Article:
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February 03, 2015
Board of Directors Endorses Climate Change Resolution at Shell
    by Robert Kropp

By endorsing a shareowner resolution filed by members of the Aiming for A investor coalition, the oil giant agrees to report on several aspects of climate risk, including portfolio resilience in post-2035 scenarios.


In what the Interfaith Center on Corporate Responsibility (ICCR) properly described in a press release as “an unusual move,” the Board of Directors of the oil super major Royal Dutch Shell has endorsed a shareowner resolution co-filed by As You Sow and members of the Aiming for A coalition.

By endorsing the resolution, Shell's Board has agreed to report on a number of climate related risks and opportunities:
1. Ongoing operational emissions management;
2. Asset portfolio resilience to post-2035 scenarios;
3. Low carbon energy R&D and investment strategies;
4. Strategic KPIs and executive incentives; and
5. Public policy interventions.

What makes the response of Shell's Board “unusual” was the company's response to shareowner concerns over stranded assets, published last year. In its response Shell referenced the conclusions of the Intergovernmental Panel on Climate Change (IPCC) and stated that there is “a high degree of confidence that global warming will exceed 2°C by the end of the 21st century.” But instead of considering the IPCC observation as a call to vigorous action, Shell stated, “The world will continue to need oil and gas for many decades to come, supporting both demand, and oil & gas prices. As such, we do not believe that any of our proven reserves will become ‘stranded’.”

Shell also criticized the concept of stranded assets, somehow concluding “that some interest groups will trivialize the important societal issue of rising levels of CO2 in the atmosphere.”

In response, Anthony Hobley, CEO of the Carbon Tracker Initiative (CTI)—the organization that in 2011 introduced the concept of stranded assets, the reserves already on the books of fossil fuel companies that will have to stay in the ground if the worst effects of climate change are to be avoided—stated, ““With this combative stance, Shell has missed an opportunity to explain to its shareholders how its capital expenditure plans are resilient to the impending energy transition.”

Since Shell claimed that the world's need for oil and gas would support oil & gas prices “for many decades to come,” the price of oil has plummeted, effectively rendering further exploration—of reserves that cannot be burned anyway—a potential financial loss for oil companies and their investors.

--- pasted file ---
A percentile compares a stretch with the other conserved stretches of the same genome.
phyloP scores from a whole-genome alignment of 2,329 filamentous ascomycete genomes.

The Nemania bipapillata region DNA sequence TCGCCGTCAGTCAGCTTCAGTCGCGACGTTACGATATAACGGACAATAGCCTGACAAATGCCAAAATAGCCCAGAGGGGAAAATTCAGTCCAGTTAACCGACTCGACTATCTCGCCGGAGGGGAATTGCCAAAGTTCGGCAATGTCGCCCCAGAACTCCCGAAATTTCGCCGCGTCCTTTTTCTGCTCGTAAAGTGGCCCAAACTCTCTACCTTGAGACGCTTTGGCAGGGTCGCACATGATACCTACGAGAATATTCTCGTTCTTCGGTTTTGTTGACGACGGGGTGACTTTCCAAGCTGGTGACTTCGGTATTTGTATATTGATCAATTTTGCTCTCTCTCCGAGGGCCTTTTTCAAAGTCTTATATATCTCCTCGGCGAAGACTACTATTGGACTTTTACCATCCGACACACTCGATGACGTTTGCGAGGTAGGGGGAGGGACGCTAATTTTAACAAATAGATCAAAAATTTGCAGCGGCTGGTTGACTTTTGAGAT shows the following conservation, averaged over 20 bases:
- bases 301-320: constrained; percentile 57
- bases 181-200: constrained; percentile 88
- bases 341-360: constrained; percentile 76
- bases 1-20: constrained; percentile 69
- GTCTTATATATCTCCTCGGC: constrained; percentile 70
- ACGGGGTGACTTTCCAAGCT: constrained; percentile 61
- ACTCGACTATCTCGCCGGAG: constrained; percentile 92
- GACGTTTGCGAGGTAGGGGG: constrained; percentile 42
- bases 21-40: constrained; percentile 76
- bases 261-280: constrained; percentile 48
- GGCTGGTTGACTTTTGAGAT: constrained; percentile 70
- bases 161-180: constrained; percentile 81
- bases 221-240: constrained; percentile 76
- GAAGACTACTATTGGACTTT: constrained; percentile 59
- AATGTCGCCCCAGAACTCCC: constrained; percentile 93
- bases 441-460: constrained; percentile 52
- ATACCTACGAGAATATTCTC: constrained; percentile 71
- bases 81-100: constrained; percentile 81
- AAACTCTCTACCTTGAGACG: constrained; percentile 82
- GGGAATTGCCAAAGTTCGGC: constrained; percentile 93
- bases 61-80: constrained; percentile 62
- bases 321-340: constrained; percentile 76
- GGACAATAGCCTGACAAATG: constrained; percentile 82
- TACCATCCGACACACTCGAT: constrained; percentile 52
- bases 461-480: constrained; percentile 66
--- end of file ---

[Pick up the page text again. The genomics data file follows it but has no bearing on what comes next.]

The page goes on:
“It’s remarkable that a supermajor like Shell supports a shareholder resolution that boldly questions its own business model,” said Andrew Behar, CEO of As You Sow. “This acknowledgment of the need for change will ripple through the entire industry.”

“We see this as a signal to policymakers that the business community supports a robust global climate accord in Paris in 2015,” Behar continued.

Also remarkable is that Aiming for A, a mostly faith-based coalition of UK-based institutional investors, managed to surmount the considerable challenges to filing a shareowner resolution in the UK in the first place. ICCR reports that a minimum of 100 co-filers is required to submit a resolution on proxy ballots there; in the US, requirements are much more friendly to activist shareowners.

“Shell’s support of the resolution demonstrates what can be achieved on climate change through cross-country, collaborative shareholder engagement,” said Julie Tanner, Assistant Director, Catholic Responsible Investing, for Christian Brothers Investment Services. “Shell has one of the highest carbon footprints in the FTSE100. If it takes carbon reduction goals seriously as this announcement suggests it will, its ability to serve as a model and a catalyst for positive change in the fossil fuel industry could be tremendous.”

“Shell’s statement provides evidence that business as usual is no longer working for shareholders or industry, either from a global warming or markets perspective,” said Danielle Fugere, President and Chief Counsel of As You Sow.

 

 
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